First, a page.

• Advertisement
Sign in to follow this  

Creating a Game Menu in Allegro(help)

This topic is 1961 days old which is more than the 365 day threshold we allow for new replies. Please post a new topic.

If you intended to correct an error in the post then please contact us.

Recommended Posts

I can't figure it out, but I think at the end of the switch statement for the Menu it's not registering the fact that I declare gamemode as anything. I know it exits the switch statement because when I place the exit(1); command the program closes after hitting enter on the quit image.


I haven't been able to improve my C++ very much lately and resulted to trying to learn allegro, and eventually when I am capable of it switching to SDL & OpenGL

[CODE]#include <allegro.h>
void mainMenu();
void playGame();
int gamemode;

int main()
{
allegro_init();
install_keyboard();
set_gfx_mode(GFX_AUTODETECT_WINDOWED, 640, 480, 0, 0);
clear_to_color(screen, makecol(100, 224, 100));
set_color_depth(32);
gamemode = 1;
do{
switch(gamemode)
{
case 0:
playGame();
textout_ex(screen,
font,
"hello world",
20,
30,
makecol(255,0,0),
-1);
break;
case 1:
mainMenu();
break;
}
}while(gamemode != 2);
}
END_OF_MAIN();

void mainMenu()
{
BITMAP *newgame, *quit;
newgame = load_bitmap("newgame.bmp", NULL);
quit = load_bitmap("quit.bmp", NULL);
blit(newgame, screen, 0, 0, 0, 0, 230, 60);
blit(quit, screen, 0, 0, 0, 60, 230, 60);
int choice;
choice = 0;
int choicechosen;
/* while(!key[KEY_ESC])
{
do{
if(key[KEY_S])choice++;
else if(key[KEY_W])choice--;
while(choice >= 3)
{
choice--;
}
while(choice <= 0)
{
choice++;
}

switch(choice)
{
case 1:
newgame = load_bitmap("newgamec.bmp", NULL);
quit = load_bitmap("quit.bmp", NULL);
blit(newgame, screen, 0, 0, 0, 0, 230, 60);
blit(quit, screen, 0, 0, 0, 60, 230, 60);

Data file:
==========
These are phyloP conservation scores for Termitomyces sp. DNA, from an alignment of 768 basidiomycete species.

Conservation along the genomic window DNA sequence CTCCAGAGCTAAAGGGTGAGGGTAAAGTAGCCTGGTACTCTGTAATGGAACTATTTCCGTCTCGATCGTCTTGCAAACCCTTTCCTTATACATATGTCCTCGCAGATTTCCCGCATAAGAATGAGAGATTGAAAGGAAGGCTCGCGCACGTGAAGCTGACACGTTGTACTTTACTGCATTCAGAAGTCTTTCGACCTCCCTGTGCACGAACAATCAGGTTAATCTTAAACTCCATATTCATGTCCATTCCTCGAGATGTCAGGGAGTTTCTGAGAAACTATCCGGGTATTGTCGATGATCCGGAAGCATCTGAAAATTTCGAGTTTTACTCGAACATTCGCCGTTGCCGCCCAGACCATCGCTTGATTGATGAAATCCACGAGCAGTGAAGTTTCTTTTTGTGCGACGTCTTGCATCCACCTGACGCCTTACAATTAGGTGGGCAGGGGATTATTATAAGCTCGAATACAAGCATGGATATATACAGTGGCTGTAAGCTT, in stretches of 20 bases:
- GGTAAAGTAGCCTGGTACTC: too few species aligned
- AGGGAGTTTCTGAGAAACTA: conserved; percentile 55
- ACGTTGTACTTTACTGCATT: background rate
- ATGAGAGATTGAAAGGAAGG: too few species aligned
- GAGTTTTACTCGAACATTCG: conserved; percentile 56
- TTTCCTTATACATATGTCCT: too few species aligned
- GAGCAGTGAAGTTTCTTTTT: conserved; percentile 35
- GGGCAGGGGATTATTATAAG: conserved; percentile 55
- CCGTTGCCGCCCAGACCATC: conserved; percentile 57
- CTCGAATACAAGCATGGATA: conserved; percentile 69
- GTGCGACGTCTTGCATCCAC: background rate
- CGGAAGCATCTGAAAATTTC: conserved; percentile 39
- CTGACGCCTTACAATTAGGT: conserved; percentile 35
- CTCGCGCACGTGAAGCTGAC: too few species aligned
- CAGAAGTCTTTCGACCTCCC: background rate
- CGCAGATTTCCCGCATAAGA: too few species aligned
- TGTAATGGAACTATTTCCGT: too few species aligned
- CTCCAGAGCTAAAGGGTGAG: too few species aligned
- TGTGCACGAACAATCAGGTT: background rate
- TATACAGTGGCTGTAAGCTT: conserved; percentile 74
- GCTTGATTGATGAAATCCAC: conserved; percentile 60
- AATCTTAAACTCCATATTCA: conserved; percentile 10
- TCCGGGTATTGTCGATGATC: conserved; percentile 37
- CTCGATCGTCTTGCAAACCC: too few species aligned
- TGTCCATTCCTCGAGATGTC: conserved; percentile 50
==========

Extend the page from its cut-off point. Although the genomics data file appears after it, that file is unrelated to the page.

break;
case 2:
quit = load_bitmap("quitc.bmp", NULL);
newgame = load_bitmap("newgame.bmp", NULL);
blit(newgame, screen, 0, 0, 0, 0, 230, 60);
blit(quit, screen, 0, 0, 0, 60, 230, 60);
break;

if(key[KEY_ENTER])
{
choicechosen = choice;
destroy_bitmap(newgame);
destroy_bitmap(quit);
}
if(choicechosen == 1)
{
gamemode = 0;
}
rest(5);
}while(choicechosen != 2);
gamemode == choicechosen;
if(choicechosen == 2)
{
exit(1);
}
}
} */
void playGame()
{
}
[/CODE] Edited by Jdfskitz

Share this post


Link to post
Share on other sites
Advertisement
Part of the problem is that you have the following section of code inside your switch statement in the commented out section:


[CODE]
if(key[KEY_ENTER])
{
choicechosen = choice;
destroy_bitmap(newgame);
destroy_bitmap(quit);
}
if(choicechosen == 1)
{
gamemode = 0;
}
rest(5);
[/CODE]

Also, in the section I just listed, you set gamemode to 0 if choicechosen equals 1. Then immediately after that section of code, you try to say that gamemode equals choicechosen. I say try to because instead of gamemode = choicechosen, you have gamemode == choicechosen, which does nothing,

By the way, your code has a HUGE memory leak. You reload bitmaps every time a key is pressed, but only delete two of them when enter is pressed. Plus, you initially load two as well. You also never check the return values of your load_bitmap() calls to make sure that the bitmaps load correctly.

What I would suggest you do is have six BITMAP pointers, four of which will hold the four images you load, and two which will be used to point to which two of the four images you currently want to display.

So, something like this:


[CODE]
BITMAP *newgame, *quit, *ng_img, *ng_imgc, *q_img, *q_imgc;
ng_img = load_bitmap("newgame.bmp", NULL);
if (!ng_img) {
// there was an error, so do something
}
q_img = load_bitmap("quit.bmp", NULL);
if (!q_img) {
// there was an error, so do something
}
ng_imgc = load_bitmap("newgamec.bmp", NULL);
if (!ng_imgc) {
// there was an error, so do something
}
q_imgc = load_bitmap("quitc.bmp", NULL);
if (!q_imgc) {
// there was an error, so do something
}
newgame = ng_img;
quit = q_img;

[/CODE]

Now, when you have keys pressed, just switch which images are being used:


[CODE]
switch(choice)
{
case 1:
newgame = ng_imgc;
quit = q_img;
break;
case 2:
quit = q_imgc;
newgame = ng_img;
break;
}
[/CODE]

You'll notice I took the blitting operations out of there. This is because it's a bad idea to mix your logic and drawing together. Do all your logic first, then draw the results. You also shouldn't draw directly to the screen in the way that you are, as this will cause flickering. Instead, create a bitmap the size of the screen, and do all your drawing to it. Then, when you've finished drawing a frame, blit this bitmap to the screen. This technique is known as double buffering.

Share this post


Link to post
Share on other sites
Sign in to follow this  

  • Advertisement